Climate action workshops & funding

Opportunities for youth-led climate action.

Our grants and workshops support youth-led climate and environmental initiatives.  

Climate Action Grants

Clean Climate Action Grants help youth in Nova Scotia take action to address climate change in their communities. These grants of up to $500 can be used to turn a project idea into a reality. 

Youth may apply individually or as groups with support from a teacher, community leader, or other adult mentor (age 19+) who will oversee their project. 

One more round of funding will be offered in the 2023-24 school year:

Application deadline: March 28, 2024 

Climate Action Workshops

In these solutions-focused workshops, Clean’s environmental educators will guide your students through hands-on learning experiences that lead to real climate action! Students will be empowered with the skills, tools and inspiration they need to address climate change in their own communities.  

Choose from three different workshop themes, for students in Grades 4 to 12:

  • Seeds for Success: Growing Food Indoors
  • Soil Solutions: Exploring Composting
  • Fashion for the Future: Sustainable Fashion and Upcycling

Bookings are full for the current school year.
Check back in Fall 2024!

Climate Action Grants

Download your free teacher and student application guides below for the full application process. 

Past projects

Our Clean Climate Action Grants have funded dozens of youth-led environmental projects across Nova Scotia. Check out these inspiring project ideas from some of our past grant recipients! 

Miner’s Marsh Invasive Species Project – Kentville, NS
Grade 7 Science students at Kings County Academy used their Clean Climate Action Grant to help restore a local ecosystem near their school. They worked throughout the year to remove Goutweed, an invasive plant. Then, they planted over 30 native plants from a local nursery including Swamp Milkweed, Joe Pye Weed, and Elderberry.  

Wood Chip Composter and Heater – Weymouth, NS
Grade 10 Science students at Saint Mary’s Bay Academy constructed a unique composting system that also generates heat to help warm their school’s greenhouse. They worked together over the course of five classes to construct the composter, then they maintained it throughout the year to produce compost for local gardens in their community. 

Reduce, Reuse, More Fun! – Dartmouth, NS
Grade 6 students at Robert Turner Kempt Elementary School learned to sew and decorate their own reusable tote bags that can be used over and over again. The students researched the best materials to use, ordered everything they needed, and worked as a class to learn simple sewing skills. They are very proud of their unique, handmade reusable bags!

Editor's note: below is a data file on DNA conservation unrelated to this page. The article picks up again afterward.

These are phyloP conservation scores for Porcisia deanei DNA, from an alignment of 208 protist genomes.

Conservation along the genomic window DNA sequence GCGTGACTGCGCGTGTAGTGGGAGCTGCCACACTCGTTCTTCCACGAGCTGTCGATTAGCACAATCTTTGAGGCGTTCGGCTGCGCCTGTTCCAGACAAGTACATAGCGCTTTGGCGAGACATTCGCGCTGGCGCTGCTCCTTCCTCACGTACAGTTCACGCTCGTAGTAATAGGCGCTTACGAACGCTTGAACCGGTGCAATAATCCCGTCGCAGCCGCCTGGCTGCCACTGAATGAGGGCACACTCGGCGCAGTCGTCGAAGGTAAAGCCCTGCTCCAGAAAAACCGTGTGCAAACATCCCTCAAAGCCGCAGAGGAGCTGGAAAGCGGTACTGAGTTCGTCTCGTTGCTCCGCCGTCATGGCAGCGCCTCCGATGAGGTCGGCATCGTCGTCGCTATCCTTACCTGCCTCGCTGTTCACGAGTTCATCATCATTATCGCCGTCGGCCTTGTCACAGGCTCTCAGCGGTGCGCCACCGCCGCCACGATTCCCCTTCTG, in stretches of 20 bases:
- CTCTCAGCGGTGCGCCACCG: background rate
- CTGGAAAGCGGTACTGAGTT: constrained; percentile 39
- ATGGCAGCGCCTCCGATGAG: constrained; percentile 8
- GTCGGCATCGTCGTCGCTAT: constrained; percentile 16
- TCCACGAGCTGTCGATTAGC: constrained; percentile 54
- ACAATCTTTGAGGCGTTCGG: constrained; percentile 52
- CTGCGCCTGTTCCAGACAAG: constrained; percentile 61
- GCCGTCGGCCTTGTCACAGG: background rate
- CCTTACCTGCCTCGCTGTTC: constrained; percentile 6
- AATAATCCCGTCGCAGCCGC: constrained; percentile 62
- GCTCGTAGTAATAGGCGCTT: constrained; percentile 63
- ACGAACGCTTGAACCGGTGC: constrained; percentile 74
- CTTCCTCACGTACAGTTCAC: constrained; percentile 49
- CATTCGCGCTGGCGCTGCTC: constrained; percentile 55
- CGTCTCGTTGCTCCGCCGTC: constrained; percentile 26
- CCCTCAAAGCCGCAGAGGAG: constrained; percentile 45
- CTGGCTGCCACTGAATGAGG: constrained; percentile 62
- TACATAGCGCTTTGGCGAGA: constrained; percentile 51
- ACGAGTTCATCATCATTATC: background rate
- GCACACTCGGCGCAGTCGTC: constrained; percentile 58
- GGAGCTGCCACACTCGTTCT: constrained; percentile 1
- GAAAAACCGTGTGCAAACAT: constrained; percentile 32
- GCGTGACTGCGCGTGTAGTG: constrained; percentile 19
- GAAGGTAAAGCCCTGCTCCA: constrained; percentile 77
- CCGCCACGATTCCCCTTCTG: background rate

Who is eligible?

Clean Climate Action Grants are available to youth across Nova Scotia in grades primary to 12. Youth may apply individually or as a group. Project groups can be made up of friends, a school class, a club/team, or another community youth group.  

Projects must take place within Nova Scotia.  

Youth must have a teacher or other adult mentor (age 19+) identified in the application process. This individual will be responsible for receiving funds, supporting youth actions, and communicating with Clean on project activities.   

Any fundraising done in conjunction with this grant must also further climate action efforts. 

How much funding can I apply for?

You can apply for a maximum of $500 towards your climate action project. There is no minimum application amount.  

Is this project aligned with the Nova Scotia curriculum?

Yes! Youth-led climate action projects can be wonderful opportunities for cross-curricular learning and achieving Nova Scotia’s Essential Graduation Competencies.

Across different grade levels and courses, youth-led climate action projects can help meet specific curriculum outcomes related to environmental science, sustainable development, citizenship, and social action. 

What are some examples of youth-led climate action projects?

Here are some examples of youth-led climate action projects that you could take on with the help of a Clean Climate Action Grant!  

  • Plant a pollinator meadow in your neighborhood or on your school grounds using plant species that are native to Nova Scotia.  
  • Reduce the need for single-use items by purchasing reusable cutlery, dishes, mugs, or hand towels for your school or a local community center.